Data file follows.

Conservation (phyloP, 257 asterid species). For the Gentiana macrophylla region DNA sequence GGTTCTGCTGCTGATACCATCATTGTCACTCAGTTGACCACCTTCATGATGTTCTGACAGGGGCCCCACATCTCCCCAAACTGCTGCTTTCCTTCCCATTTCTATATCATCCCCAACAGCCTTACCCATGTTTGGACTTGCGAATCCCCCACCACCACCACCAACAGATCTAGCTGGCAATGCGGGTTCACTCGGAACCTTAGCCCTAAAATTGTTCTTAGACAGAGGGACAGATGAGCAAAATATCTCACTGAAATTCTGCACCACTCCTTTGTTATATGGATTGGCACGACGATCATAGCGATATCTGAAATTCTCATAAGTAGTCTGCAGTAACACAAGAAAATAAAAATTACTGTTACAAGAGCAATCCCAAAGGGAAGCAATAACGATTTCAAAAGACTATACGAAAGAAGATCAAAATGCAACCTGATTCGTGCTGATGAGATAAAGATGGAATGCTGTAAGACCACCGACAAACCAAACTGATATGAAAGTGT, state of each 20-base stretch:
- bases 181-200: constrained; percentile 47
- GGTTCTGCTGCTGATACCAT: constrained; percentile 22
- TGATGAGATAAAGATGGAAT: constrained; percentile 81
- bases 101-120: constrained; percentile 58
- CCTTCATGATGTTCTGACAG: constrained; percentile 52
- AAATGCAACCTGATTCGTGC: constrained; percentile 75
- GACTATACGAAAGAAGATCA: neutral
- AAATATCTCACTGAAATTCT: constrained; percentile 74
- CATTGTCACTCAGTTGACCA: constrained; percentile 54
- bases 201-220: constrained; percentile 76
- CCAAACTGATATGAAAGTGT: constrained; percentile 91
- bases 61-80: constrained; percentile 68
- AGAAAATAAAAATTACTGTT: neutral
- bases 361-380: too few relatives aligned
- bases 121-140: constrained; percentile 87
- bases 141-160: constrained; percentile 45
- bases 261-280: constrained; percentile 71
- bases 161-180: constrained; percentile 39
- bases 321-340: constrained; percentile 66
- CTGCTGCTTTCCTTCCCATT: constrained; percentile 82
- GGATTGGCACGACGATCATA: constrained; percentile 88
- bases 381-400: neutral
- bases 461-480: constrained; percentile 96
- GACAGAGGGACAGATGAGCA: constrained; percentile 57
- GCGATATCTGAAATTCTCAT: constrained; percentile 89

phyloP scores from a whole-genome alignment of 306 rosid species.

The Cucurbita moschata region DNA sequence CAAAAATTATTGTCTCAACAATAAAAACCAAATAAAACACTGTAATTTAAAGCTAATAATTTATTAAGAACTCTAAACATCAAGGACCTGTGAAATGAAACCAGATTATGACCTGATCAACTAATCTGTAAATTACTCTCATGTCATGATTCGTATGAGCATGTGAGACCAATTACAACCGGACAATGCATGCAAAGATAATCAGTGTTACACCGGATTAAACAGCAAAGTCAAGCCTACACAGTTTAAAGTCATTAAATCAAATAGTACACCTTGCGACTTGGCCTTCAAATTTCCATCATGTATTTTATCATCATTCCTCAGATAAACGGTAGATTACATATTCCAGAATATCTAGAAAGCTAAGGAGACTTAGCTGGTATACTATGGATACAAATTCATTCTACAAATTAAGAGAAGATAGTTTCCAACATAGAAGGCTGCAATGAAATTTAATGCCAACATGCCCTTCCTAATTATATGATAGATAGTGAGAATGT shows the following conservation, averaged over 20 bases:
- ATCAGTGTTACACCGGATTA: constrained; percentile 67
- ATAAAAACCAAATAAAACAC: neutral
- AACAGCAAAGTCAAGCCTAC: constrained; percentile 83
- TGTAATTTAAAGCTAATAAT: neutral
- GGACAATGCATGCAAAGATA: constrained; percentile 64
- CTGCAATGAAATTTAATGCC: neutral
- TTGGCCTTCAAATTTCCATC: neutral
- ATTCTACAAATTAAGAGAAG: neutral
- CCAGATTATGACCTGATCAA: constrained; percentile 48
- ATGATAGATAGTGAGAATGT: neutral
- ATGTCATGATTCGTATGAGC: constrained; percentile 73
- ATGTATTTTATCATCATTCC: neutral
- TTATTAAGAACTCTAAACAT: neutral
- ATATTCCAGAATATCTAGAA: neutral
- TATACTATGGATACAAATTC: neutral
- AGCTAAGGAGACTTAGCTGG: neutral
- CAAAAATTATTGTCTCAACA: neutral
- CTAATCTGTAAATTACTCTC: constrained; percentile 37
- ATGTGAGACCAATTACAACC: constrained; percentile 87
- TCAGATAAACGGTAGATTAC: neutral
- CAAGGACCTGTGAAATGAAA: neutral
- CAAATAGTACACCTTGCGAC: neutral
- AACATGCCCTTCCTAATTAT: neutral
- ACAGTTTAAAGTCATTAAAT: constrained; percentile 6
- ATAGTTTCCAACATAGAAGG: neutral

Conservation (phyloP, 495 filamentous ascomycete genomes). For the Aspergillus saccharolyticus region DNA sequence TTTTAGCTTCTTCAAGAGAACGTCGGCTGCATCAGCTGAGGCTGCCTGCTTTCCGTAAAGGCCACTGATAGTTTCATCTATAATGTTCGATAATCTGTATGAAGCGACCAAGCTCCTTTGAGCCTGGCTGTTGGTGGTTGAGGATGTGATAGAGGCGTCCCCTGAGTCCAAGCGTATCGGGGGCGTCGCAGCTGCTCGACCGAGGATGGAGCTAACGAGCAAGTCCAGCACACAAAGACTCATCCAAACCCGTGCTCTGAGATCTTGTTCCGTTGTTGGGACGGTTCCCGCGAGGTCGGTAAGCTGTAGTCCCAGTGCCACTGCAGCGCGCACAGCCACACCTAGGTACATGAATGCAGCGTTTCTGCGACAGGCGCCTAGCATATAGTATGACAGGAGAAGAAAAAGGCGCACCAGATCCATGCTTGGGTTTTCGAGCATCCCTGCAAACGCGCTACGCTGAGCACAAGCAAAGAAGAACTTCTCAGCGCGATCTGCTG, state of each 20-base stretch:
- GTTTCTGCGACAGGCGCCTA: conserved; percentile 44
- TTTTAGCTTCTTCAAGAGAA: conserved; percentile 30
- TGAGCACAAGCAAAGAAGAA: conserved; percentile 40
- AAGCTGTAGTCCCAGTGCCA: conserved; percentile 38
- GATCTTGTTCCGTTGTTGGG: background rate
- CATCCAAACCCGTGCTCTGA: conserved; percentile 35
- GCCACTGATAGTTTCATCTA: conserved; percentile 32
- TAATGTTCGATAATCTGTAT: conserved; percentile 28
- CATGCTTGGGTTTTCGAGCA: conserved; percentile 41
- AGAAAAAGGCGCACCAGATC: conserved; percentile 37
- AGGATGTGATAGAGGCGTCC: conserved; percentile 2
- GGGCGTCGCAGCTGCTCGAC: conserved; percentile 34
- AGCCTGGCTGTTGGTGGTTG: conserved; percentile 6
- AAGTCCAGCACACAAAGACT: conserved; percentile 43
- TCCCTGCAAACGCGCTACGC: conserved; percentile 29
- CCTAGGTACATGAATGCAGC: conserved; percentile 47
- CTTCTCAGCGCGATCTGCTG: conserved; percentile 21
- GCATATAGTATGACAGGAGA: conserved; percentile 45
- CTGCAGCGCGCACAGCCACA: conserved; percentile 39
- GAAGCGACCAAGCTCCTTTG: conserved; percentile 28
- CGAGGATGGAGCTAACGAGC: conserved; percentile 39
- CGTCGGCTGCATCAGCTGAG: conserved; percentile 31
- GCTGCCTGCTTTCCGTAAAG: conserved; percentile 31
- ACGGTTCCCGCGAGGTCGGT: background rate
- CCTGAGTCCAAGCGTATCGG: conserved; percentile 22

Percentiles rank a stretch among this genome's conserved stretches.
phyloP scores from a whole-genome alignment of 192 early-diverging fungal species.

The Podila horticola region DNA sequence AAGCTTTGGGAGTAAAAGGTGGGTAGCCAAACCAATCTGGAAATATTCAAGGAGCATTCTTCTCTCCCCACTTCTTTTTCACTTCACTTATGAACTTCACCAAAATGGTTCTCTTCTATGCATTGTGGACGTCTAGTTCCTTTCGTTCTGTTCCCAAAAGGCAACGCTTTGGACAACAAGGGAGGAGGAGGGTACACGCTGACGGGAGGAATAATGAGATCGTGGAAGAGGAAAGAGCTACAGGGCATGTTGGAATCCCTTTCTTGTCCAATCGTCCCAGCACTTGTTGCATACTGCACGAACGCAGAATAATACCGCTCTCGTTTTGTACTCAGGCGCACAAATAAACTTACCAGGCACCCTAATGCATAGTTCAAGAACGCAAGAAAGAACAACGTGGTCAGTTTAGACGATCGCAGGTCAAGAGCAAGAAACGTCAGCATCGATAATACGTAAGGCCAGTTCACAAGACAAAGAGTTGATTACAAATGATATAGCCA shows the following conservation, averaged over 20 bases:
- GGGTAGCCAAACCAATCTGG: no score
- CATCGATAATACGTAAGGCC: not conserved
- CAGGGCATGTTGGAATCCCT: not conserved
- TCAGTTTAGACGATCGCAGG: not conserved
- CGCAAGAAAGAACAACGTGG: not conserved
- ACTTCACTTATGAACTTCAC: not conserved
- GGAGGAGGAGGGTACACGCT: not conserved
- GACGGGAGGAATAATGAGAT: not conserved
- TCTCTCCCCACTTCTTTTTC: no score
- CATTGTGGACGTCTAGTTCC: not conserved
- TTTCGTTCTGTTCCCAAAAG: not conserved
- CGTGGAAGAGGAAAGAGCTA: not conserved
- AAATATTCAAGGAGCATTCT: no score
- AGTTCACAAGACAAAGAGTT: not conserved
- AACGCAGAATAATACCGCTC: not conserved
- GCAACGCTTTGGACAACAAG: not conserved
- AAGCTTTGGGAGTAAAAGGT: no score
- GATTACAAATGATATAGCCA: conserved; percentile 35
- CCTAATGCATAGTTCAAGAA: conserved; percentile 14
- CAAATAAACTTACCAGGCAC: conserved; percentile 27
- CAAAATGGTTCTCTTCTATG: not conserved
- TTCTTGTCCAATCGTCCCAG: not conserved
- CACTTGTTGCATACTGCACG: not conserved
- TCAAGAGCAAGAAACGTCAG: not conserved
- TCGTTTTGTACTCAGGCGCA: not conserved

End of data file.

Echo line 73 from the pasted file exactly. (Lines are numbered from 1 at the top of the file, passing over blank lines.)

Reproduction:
- CTGCAGCGCGCACAGCCACA: conserved; percentile 39